I’ve decided to go with a Classic style, using The Well-Trained Mind as my guide.  We used the OPGTR by the same authors to teach Brooklyn to read and it worked pretty well.  Language arts is going to be a fairly big chunk of what we do.  Grammar is important in the classical education and I bought the book First Language Lessons to use for that.  It is nice and scripted, which will be good once we’re past nouns and verbs because I really don’t remember much of the terminology.  Included in that is some memorization and copywork.  I’ll likely add some copywork from our reading after she finishes her handwriting packet.  Her penmanship needs just a little work so I pulled out the D’Nealian packets we never used from Kindergarten last year to give her some practice, though we should fly through those pretty quickly.  After that copywork will serve 2 purposes: to continue working on her penmanship, and also to teach her to write by example from good writers.  The theme for this years reading is suppose to be fairy tales and myths!  I am planning to alternate ancient stories and myths to go along with our history with more recent fiction chapter books like Charlotte’s Web and James and the Giant Peach.  Narrations will also be pulled from those.  Narrations are asking her to dictate a couple lines from what we’ve just read, to make sure she’s listening and understanding.  And to finish up LA will be a spelling program called All About Spelling.  It’s not just a spelling list- there are tiles to play with and flashcards with spelling rules.  Huh?  Spelling rules?!  This one we will be learning together, lol.  I had no idea there was any reason WHY a word was spelled a particular way other than that’s how I’d read it somewhere before.  Now I find out there’s a reason for choosing c vs. k vs. ck!  That would have been helpful a loooong time ago.

Next up is math.  I chose to go with Singapore Math because it focuses on real understanding, not just memorizing facts.  Though you still have to do that too.  Some people go with just the basic workbook, but I figured I could use all the help I can get so got the home educators guide (it has suggestions for how to teach since it looks a bit different from the way I learned, and plenty of games to play), the textbook (which is the pretty color book with examples to follow for the discussion part of the lesson) and the workbook (yep, find the answer, show your work).  This program tends to be a bit advanced, so I shouldn’t be surprised Brooklyn tested into the 1-A level.  I think it will be a bit easy to start since she has had some math, but I’d rather figure out how it works on review work than jump in over our heads and risk skipping an important concept.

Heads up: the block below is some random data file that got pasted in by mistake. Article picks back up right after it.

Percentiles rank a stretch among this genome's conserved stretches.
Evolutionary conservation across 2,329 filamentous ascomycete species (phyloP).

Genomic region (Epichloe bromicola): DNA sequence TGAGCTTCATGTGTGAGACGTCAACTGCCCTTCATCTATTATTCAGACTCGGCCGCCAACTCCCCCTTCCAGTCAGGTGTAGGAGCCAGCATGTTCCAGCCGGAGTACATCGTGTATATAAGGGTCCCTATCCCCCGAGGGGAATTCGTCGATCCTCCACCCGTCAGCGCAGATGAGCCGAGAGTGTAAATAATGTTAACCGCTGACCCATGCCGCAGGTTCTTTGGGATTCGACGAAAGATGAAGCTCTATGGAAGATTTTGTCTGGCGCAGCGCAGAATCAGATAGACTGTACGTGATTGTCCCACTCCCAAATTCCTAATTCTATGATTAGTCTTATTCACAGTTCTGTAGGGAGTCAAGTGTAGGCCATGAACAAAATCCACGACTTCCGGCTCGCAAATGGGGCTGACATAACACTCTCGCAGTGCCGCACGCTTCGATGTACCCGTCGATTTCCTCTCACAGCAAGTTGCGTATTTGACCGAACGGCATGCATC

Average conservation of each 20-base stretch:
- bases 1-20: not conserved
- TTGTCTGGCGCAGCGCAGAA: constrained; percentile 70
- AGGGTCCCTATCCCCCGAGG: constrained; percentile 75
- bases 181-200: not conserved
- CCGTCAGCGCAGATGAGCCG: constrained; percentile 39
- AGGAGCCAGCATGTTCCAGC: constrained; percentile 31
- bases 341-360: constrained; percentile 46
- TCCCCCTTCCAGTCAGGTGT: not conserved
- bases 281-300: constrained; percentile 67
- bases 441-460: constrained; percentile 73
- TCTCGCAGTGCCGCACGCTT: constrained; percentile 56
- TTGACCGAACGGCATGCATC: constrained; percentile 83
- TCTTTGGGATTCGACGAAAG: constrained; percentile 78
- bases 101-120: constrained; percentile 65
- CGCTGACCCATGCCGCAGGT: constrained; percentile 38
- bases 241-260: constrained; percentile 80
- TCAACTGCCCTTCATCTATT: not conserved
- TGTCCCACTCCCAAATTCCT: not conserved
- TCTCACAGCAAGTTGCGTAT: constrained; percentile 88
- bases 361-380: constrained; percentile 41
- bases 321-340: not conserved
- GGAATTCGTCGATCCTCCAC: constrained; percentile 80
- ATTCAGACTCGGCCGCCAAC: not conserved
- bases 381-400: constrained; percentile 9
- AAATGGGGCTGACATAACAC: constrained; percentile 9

History was probably the easiest choice.  Story of the World.  It seems to be one of those tried and true programs that everyone loves, so might as well give it a whirl.  Study of history is also very important to the classical education, and is presented in chronological 4 year rotations (along with Science).  We will be starting out with the Ancient Times, which is pretty much beginning of time to the fall of Rome.  And yes, this book was written with the first grader in mind.  Along with the text is an activity guide that lists extra books to get from the library and lots of hands-on projects.  Mummified chicken anyone?  Okay, so I may be skipping that one.  And of course since I can’t leave well enough alone we’re going to modify the timeline a bit by reading the whole text (and doing narrations) first, and then do 2-3 week intensives from the AG.  Especially looking forward to trying some of the recipes!

Last we have Science and Geography.  For awhile I was pretty sure I was just going to write this myself.  How hard could it be?  After all I had my basic outline- ecosystems and animals in the fall and winter, and plants in the spring.  Woo-hoo garden!  Um, yeah.  Started trying to pull together the details… not so easy.  Kinda hard to find things to do with animals other than observation, and we don’t have any camels or sea turtles near by.  But I found someone who had already done it.  Phew.  So I ordered Elemental Science last night.  I still want to find a decent globe, but I wouldn’t want the UPS guy to forget where we live, so I’ll save that for later.

Do we sound busy enough?  Really?  Because that’s not all.  It’s all I am going to teach, but it by no means makes a complete education.  More on that later though.  The sun is calling.

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Beginning on a new journey…

Lars says "Let's go!"

As I write this Brooklyn officially has 18 days of Kindergarten at Sifton left.  But I’m already well into planning our journey for next year.  We’ve decided to take a year and try homeschooling.  Crazy, I know.  Hopefully it will be as much fun as I imagine and we’ll do another year, and then another.  First though, baby steps.  The good news is Brooklyn knows the plan and is good with it.  Yay!  Aaron is on board too.  The paperwork has been filed with the district office and  in a few short weeks we will on our own.

We’ve spent a lot of time thinking about and discussing this new step in our lives.  And one of us (you’ll never guess who) has been researching.  I’ve been reading books, boards and blogs about the different homeschooling styles, curriculum reviews and basically how to get this done.   And with any luck get it done with the least amount of tantrums (yep, the kid still throws herself on the floor when I ask  her to put away laundry) and still managing to keeping my sanity.

Here we go, wish us luck!